Subtle Bodies, By Norman Rush. Granta, £14.99


Ben Hamilton
Tuesday 08 October 2013 11:15

Norman Rush didn't publish his first novel, Mating, until he was in his late fifties, and his next full-length work, Mortals (2003), arrived 12 years later. For a writer considered patient and careful, with a sinuous style, his third long-gestating novel threatens to undo that reputation.

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Ned and Nina are a couple trying for a baby. Following the death of a college friend, Ned travels from one coast of America to the other (already a departure for Rush – all his previous fiction was set in Botswana) to attend the memorial. Nina, desperate not to miss her ovulating window, follows him so that he can fulfil his paternal duty.

Their relationship is not as fraught as this cross-country chase implies. Nina regards her husband as a "secular Jesus… So far as she knew, he had never done a bad thing." She is not fond of her husband's old pals, however. In fact she has little time for anything unrelated to procreation, while Ned is more concerned with protests and petitions against impending war (the novel is set just before the invasion of Iraq).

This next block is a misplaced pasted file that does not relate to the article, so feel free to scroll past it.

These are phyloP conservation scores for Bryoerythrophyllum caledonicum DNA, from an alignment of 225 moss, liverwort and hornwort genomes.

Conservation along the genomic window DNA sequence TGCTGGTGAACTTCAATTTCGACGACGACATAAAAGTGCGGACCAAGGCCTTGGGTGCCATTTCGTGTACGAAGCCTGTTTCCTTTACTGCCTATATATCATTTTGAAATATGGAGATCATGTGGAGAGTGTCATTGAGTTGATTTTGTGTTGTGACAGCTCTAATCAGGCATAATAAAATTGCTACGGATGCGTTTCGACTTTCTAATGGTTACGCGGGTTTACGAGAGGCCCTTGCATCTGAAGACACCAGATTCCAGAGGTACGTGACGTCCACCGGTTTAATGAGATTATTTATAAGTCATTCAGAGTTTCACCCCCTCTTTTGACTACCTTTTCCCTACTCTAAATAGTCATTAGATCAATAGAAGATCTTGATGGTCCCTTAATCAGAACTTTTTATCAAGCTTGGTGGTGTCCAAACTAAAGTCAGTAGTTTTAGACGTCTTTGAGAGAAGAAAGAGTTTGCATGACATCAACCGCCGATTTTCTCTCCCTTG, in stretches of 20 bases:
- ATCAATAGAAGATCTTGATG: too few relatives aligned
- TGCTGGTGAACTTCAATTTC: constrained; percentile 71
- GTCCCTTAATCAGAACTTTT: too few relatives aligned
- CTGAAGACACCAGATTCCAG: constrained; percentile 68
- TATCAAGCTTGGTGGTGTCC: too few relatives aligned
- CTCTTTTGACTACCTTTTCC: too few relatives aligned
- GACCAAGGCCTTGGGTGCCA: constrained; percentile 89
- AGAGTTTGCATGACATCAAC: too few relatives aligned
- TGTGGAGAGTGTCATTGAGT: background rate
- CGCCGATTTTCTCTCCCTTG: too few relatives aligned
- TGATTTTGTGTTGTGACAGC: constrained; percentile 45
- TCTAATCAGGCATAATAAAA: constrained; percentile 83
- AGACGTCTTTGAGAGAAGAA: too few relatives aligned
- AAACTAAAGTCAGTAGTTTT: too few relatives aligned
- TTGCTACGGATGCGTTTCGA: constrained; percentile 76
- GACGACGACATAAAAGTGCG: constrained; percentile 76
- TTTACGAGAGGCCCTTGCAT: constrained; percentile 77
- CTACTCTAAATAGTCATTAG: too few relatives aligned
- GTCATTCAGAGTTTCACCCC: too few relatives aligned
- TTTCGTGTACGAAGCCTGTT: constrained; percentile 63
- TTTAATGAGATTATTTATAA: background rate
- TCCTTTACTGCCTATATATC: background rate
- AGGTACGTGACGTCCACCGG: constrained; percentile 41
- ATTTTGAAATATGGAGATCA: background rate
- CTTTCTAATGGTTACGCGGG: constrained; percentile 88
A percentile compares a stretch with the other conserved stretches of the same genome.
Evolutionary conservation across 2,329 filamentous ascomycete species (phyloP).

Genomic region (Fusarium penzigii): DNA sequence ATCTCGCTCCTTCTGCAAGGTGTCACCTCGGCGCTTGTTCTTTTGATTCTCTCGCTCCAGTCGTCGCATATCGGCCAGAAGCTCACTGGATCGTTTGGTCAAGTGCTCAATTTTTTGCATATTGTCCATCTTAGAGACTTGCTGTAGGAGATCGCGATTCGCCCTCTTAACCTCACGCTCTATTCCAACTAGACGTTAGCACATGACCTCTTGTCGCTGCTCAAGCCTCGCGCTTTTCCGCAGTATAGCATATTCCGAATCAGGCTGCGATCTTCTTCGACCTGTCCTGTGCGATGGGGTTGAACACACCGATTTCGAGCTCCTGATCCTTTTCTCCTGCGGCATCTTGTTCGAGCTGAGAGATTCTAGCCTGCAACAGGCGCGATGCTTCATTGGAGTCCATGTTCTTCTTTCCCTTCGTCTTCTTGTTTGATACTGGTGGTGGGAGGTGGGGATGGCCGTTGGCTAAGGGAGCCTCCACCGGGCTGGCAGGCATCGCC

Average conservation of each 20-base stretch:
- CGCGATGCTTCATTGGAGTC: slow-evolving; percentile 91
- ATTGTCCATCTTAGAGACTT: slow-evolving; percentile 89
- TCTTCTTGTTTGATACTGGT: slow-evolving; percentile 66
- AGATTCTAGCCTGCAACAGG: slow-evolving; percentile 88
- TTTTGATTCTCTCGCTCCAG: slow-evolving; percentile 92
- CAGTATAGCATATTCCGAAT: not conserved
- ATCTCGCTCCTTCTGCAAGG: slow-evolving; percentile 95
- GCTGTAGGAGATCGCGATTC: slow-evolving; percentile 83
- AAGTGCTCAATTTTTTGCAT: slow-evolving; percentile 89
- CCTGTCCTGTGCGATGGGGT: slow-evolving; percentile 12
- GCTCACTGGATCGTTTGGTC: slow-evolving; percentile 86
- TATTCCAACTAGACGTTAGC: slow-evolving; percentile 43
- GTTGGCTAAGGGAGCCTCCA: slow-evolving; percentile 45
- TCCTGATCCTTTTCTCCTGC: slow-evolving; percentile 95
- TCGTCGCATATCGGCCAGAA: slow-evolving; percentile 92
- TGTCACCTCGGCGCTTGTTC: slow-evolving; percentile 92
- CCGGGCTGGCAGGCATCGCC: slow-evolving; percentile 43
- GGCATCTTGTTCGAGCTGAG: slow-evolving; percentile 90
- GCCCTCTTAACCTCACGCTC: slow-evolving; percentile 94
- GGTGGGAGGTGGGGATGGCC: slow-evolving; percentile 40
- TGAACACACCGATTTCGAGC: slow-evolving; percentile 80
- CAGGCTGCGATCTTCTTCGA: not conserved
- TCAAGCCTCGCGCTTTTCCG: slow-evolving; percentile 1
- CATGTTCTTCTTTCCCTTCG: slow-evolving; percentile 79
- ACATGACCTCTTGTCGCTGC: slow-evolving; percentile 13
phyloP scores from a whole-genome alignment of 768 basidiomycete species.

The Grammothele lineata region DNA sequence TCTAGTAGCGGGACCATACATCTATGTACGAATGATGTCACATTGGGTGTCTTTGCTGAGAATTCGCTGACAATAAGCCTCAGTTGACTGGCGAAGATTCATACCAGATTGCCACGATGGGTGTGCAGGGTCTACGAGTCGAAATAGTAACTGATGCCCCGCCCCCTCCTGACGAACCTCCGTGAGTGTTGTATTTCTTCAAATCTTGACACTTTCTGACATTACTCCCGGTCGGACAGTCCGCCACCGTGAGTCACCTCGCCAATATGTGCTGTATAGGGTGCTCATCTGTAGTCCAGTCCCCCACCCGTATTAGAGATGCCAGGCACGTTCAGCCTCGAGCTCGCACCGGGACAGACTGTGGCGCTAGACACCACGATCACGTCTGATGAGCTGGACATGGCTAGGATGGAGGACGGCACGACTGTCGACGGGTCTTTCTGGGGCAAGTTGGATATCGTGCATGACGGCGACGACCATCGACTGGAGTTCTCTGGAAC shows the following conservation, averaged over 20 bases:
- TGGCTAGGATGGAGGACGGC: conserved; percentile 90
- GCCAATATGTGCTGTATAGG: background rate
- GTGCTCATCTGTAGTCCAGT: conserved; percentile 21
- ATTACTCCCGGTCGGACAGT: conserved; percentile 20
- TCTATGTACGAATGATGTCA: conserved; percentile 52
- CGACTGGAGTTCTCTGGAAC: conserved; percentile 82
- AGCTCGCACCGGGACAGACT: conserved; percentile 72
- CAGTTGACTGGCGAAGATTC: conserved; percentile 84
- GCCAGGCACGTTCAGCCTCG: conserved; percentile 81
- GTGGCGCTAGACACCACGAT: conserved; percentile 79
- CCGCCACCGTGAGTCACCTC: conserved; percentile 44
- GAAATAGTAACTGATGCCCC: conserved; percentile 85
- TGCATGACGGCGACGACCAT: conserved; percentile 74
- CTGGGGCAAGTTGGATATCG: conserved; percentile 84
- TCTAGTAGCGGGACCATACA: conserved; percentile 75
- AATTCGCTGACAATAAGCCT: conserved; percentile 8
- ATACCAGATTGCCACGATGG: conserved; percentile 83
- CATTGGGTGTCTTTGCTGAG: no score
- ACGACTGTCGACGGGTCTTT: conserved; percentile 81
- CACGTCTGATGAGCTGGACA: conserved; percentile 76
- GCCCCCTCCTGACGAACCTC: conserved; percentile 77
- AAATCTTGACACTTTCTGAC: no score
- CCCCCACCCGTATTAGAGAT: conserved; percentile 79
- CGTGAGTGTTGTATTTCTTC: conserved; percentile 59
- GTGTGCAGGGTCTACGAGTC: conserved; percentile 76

Ned's friends aren't that awful. They are soft outlines of their more raucous student selves. The most potentially divisive character is Douglas, the deceased figurehead of Ned's circle. It is unfortunate we don't get to meet him, because this is a novel that could use a rebellious force.

As the mourning group convene at Douglas's castle (he got rich as a debunker of forgeries) there is surprisingly little friction. Affairs are somewhere in the background. Buried secrets are hinted at. Yet nothing manifests. Rush is interested in intellectual back-and-forth and there is some diverting, ironic material on US foreign-policy debates circa 2003. But this couldn't be called a novel of ideas – it's not substantial enough – nor is it a novel of incident.

Aside from the thematic similarities and phraseological quirks, Subtle Bodies contrasts brutally with Rush's earlier writing. The sentences are unspectacular, the characters hard to differentiate, and, worst of all, Rush seems to have lost his curiosity. Admirers of Mating and Mortals are likely to be left bewildered.

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